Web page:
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Super Synonym Sets for Stories

The books and stories students encounter may include many different uses of the word start, both as a noun and verb. As a noun, start may be used to describe a location or time of the day in connection to something starting or beginning. For example, when friends go to a movie that starts at 8pm, start refers to when the film will begin. If an athletic race starts at a park and finishes down the road, start refers to the location the race began. As a verb, start can mean to make a sudden movement. For example, a horse may start at the sound of a horn. start can also be used as a verb when used to describe something or departing, “the kids started out the door on their way to school.”


  • How is starting a conversation different than starting out a door?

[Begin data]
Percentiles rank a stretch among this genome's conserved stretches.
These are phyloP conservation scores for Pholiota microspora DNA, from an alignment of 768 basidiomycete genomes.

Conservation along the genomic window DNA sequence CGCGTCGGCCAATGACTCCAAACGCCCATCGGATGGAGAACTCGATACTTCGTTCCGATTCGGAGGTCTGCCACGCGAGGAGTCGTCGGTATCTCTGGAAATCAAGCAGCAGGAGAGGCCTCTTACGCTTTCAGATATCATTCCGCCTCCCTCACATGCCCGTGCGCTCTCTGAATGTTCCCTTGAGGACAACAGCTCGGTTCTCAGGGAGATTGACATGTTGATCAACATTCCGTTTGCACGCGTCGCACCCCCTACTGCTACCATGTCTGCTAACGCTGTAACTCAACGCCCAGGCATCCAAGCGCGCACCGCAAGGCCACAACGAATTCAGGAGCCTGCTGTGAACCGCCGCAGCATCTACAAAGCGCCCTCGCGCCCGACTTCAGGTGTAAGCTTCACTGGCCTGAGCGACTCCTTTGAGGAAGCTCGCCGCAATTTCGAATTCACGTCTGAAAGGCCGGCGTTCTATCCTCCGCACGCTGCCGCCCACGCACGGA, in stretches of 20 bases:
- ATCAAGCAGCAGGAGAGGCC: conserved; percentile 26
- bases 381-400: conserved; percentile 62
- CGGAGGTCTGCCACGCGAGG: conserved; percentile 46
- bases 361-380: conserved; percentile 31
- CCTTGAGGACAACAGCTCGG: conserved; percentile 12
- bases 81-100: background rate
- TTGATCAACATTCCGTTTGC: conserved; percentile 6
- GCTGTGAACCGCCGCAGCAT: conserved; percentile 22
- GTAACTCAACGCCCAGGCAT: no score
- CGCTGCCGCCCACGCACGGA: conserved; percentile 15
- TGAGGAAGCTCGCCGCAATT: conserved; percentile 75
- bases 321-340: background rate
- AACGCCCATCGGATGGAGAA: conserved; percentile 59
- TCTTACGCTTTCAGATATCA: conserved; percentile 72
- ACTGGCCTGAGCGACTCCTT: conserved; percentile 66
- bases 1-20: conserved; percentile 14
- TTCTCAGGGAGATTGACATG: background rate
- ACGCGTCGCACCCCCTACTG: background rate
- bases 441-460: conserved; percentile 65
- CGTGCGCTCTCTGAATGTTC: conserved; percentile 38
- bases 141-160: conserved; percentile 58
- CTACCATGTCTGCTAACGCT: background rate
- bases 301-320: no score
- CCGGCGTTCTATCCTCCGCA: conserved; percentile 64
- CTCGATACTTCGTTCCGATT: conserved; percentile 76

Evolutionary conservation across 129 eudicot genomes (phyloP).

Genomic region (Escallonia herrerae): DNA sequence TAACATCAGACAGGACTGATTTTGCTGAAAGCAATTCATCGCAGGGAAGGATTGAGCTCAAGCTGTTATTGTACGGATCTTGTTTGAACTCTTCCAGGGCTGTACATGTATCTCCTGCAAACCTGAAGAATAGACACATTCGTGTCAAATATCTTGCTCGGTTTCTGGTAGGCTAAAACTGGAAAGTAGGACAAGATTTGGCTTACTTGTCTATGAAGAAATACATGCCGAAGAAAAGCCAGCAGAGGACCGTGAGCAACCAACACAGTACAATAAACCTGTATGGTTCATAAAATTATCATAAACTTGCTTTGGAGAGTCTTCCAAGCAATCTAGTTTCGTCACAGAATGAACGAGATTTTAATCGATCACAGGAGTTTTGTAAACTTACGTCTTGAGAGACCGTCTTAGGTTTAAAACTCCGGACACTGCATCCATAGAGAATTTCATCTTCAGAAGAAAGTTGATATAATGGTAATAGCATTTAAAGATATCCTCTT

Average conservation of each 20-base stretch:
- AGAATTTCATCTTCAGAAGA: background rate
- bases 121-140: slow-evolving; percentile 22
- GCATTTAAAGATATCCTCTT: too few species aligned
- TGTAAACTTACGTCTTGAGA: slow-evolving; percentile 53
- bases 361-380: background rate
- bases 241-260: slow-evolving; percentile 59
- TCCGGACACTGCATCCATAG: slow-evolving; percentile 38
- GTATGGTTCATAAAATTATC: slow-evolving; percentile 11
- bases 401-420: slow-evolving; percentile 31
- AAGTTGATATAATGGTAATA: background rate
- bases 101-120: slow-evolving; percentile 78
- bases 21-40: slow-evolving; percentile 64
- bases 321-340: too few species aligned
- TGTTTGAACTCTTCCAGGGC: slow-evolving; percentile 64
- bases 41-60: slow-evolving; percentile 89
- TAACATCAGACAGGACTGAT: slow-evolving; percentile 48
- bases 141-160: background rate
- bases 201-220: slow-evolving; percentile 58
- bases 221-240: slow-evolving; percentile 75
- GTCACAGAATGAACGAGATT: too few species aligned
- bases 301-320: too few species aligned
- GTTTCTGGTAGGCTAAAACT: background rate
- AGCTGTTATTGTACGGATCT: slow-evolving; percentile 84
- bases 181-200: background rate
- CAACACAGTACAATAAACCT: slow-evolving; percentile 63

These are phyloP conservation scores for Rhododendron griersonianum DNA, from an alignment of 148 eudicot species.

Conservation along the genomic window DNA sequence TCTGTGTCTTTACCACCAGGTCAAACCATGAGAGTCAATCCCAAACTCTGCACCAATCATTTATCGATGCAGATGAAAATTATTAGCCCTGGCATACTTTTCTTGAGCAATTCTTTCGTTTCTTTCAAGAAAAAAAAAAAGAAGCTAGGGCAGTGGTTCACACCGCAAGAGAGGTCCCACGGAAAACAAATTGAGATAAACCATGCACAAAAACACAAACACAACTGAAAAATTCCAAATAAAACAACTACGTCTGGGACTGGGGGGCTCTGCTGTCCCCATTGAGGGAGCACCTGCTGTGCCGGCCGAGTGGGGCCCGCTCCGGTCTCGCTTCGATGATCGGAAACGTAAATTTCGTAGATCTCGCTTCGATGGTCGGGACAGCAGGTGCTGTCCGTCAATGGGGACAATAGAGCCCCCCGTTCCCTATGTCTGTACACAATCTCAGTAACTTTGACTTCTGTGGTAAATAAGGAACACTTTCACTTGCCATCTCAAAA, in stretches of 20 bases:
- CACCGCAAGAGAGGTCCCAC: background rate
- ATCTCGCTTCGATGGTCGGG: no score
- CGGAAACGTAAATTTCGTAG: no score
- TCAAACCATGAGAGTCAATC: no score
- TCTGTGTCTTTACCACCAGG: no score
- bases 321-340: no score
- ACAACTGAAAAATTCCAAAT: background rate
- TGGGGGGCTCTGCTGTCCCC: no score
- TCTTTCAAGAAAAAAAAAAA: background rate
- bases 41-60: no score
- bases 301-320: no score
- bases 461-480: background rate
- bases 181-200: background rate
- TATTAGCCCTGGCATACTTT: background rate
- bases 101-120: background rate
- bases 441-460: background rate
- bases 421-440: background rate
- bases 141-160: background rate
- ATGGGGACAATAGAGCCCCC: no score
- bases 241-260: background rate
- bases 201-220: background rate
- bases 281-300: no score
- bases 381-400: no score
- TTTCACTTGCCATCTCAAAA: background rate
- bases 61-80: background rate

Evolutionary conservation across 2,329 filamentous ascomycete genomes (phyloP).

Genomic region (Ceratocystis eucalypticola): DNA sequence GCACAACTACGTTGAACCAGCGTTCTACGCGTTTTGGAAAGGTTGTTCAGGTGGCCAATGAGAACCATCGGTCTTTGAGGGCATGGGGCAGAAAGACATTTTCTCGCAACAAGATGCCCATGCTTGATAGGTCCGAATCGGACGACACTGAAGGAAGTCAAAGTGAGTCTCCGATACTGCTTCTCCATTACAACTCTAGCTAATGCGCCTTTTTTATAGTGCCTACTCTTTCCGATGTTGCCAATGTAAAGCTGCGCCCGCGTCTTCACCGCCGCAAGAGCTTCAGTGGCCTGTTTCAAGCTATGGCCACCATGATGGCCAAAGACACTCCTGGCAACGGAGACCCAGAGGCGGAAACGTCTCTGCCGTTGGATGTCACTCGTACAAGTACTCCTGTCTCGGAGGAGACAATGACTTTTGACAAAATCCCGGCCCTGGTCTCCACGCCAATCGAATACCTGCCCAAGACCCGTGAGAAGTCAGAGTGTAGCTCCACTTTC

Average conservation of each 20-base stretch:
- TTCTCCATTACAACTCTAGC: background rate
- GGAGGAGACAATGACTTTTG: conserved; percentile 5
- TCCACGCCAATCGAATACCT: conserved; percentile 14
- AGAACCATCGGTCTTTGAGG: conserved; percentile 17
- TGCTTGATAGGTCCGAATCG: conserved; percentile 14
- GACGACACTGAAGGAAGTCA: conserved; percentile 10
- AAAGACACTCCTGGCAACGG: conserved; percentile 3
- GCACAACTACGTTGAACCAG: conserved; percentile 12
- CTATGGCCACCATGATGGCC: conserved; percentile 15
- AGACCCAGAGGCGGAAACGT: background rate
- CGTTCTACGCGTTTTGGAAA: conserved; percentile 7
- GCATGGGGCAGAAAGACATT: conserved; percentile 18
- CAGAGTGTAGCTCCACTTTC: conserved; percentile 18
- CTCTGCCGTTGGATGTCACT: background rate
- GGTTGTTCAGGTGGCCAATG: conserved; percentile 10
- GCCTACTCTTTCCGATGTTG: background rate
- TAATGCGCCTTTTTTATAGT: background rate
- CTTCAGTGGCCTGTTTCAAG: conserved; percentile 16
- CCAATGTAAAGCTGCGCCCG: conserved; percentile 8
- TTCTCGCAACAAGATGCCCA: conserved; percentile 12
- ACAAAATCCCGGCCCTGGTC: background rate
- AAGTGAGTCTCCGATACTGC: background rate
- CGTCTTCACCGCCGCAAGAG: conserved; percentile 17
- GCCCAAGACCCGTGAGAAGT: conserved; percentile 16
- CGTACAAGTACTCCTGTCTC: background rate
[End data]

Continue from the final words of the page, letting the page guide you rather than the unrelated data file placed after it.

• How is starting a new project different than continuing a project?

The Spanish Connection

The etymology of start can be traced back to the Middle English word sterte and the Old English word styrtan, which may correspond to Middle High German sterzen (also starzen). Start does not have a Spanish cognate, but some of the word’s synonyms do; for example the word initiate and iniciar.

Word Changes

You may hear someone say they are turning over a new leaf in their life. This means that they are changing their behaviors or attitudes to have a fresh start and new beginning. The saying originated in the 16th century when the pages in a book were called “leaves.” When a person turned over a leaf they weren’t turning over a leaf from a tree that had fallen on the ground. Instead, they were turning over a page in a workbook during a school lesson. Over time, the saying began to mean what it means today.